TACOMA, Wash., May 18 (Reuters) - U.S. Treasury Secretary Timothy Geithner said on Tuesday his main focus for U.S.-China economic talks next week was to reduce barriers for American companies seeking to export goods to China.
Geithner said in prepared remarks at the Port of Tacoma that he was concerned that China’s new “indigenous innovation” program, which would provide preferential treatment for some locally produced products in government purchases, would put U.S. firms at a competitive disadvantage.
“American companies are very concerned that this approach has the potential to discriminate against foreign-made products and could disadvantage American exporters and investors as they compete with Chinese firms,” Geithner said. “We share these concerns.”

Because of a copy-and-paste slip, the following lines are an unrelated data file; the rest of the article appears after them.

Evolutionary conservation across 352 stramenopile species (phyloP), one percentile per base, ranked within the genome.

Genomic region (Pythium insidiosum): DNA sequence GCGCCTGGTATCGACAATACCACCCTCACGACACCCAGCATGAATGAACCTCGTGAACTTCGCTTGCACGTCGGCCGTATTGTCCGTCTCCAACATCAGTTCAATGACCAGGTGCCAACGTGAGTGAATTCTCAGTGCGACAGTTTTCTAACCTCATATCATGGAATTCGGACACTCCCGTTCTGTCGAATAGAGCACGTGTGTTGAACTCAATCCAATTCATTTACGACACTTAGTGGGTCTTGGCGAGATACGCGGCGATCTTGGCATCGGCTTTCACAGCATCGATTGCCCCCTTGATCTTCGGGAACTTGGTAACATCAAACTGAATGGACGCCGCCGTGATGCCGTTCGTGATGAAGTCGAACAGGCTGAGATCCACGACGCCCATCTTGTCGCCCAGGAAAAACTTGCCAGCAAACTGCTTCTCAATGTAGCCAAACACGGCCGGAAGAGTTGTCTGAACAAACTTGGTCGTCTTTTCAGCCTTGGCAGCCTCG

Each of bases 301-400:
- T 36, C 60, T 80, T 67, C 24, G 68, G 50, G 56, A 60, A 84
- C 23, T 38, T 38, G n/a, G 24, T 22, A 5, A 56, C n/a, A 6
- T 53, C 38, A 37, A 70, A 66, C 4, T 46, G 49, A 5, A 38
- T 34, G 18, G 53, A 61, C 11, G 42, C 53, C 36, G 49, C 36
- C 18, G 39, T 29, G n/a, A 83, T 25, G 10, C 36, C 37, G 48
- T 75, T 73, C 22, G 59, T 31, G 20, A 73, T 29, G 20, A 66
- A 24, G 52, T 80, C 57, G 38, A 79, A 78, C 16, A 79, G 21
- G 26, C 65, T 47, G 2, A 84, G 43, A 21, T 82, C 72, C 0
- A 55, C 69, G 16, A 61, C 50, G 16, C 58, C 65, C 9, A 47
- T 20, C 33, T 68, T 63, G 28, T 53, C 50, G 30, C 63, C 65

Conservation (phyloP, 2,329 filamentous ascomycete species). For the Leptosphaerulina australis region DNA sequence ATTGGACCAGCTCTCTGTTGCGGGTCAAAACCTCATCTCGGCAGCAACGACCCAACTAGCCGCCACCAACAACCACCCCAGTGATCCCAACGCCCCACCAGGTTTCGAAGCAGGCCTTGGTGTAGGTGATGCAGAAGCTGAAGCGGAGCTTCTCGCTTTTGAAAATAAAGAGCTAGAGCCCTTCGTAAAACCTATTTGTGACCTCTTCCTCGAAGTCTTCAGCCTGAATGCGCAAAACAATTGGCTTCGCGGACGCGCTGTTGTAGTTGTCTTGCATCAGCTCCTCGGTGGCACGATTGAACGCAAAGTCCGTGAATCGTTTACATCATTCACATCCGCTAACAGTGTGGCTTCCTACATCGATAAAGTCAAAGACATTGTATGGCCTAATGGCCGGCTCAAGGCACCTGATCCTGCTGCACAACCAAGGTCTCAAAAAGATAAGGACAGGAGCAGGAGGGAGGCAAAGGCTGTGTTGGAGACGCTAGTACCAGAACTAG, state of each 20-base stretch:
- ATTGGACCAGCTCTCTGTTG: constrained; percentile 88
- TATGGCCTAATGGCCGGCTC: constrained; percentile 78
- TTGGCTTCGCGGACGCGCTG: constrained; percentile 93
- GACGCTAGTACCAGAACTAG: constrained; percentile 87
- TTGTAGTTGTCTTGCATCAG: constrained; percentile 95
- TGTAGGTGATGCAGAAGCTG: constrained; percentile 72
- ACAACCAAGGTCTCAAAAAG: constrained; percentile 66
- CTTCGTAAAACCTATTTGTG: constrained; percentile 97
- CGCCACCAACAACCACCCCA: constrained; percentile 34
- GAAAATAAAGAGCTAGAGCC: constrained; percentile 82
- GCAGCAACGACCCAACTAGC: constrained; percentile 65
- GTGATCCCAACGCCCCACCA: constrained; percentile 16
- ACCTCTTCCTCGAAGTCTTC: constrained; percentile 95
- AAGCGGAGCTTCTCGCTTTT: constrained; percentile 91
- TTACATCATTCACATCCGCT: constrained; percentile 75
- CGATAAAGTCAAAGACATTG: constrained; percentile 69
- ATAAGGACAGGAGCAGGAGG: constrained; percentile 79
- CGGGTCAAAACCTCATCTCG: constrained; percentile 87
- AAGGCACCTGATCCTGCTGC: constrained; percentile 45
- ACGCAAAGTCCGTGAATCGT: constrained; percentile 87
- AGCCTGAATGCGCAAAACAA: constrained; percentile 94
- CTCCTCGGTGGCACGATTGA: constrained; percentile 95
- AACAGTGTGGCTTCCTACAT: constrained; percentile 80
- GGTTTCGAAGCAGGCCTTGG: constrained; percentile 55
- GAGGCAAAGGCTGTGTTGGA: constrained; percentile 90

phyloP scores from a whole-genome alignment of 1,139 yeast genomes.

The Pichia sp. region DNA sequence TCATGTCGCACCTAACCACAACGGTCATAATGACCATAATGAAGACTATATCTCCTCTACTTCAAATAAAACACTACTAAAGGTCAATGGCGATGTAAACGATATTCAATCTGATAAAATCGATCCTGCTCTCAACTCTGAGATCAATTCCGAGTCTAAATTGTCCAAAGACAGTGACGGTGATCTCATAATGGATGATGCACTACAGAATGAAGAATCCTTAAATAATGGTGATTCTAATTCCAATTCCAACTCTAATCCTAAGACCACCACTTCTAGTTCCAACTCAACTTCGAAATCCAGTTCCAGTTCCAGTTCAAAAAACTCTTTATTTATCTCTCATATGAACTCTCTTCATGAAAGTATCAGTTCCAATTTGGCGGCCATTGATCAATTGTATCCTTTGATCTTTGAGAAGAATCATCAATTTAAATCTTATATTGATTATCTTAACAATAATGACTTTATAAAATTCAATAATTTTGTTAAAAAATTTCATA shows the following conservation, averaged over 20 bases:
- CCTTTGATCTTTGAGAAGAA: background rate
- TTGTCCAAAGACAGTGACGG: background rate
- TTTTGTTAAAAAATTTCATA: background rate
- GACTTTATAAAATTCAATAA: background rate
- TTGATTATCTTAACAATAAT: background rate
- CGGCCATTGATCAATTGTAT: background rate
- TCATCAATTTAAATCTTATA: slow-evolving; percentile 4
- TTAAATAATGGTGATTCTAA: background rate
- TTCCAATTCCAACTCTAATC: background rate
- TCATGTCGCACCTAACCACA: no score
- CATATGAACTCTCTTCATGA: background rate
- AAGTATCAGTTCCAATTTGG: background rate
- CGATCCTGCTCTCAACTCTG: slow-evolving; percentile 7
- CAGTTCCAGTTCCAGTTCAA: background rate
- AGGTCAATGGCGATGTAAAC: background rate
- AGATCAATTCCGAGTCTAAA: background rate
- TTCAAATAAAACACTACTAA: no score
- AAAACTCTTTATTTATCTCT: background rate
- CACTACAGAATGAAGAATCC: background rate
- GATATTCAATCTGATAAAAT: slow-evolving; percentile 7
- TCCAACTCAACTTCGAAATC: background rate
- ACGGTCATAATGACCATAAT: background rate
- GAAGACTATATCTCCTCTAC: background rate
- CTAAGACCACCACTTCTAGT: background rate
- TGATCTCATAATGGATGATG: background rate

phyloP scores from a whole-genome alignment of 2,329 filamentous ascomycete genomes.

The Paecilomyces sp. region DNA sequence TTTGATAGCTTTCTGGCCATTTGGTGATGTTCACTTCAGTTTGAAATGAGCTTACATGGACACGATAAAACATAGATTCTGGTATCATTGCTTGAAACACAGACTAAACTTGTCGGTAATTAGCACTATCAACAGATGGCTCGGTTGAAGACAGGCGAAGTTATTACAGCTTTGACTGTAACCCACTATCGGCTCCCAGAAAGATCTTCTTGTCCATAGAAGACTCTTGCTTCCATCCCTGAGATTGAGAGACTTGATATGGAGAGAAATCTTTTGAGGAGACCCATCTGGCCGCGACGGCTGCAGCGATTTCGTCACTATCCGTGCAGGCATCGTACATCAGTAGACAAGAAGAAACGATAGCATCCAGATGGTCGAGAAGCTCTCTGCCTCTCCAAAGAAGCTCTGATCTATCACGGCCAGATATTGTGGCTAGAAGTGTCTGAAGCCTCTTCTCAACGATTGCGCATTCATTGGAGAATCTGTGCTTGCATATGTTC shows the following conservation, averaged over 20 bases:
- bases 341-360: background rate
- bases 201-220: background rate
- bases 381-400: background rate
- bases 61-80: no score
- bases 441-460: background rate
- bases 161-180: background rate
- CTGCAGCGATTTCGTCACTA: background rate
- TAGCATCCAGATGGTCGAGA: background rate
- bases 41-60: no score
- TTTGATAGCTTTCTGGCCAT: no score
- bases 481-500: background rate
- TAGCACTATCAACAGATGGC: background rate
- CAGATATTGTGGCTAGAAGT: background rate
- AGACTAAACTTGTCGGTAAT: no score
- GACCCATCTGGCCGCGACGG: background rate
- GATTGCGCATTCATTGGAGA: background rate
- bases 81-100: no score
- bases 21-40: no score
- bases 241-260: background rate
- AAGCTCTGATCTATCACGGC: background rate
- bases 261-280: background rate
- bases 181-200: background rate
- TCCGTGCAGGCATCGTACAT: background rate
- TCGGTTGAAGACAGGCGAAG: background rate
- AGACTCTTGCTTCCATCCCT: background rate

He said the Chinese government had taken some steps to address these concerns, “but we have some more work to do in this area.”
Geithner said Obama administration officials would seek to make sure that China does more to protect intellectual property rights and reduce subsidies and other preferences to domestic firms
“We want China to give American firms the same opportunities to compete in China that Chinese firms face in the United States. This is a simple principle of fairness,” he added.
His remarks did not mention specifically the value of China’s yuan currency.
Also in his remarks, Geithner said the U.S. economy “is getting stronger” and is recovering at a more rapid pace than many had predicted and was at “the start of a Main Street recovery.” (Reporting by David Lawder)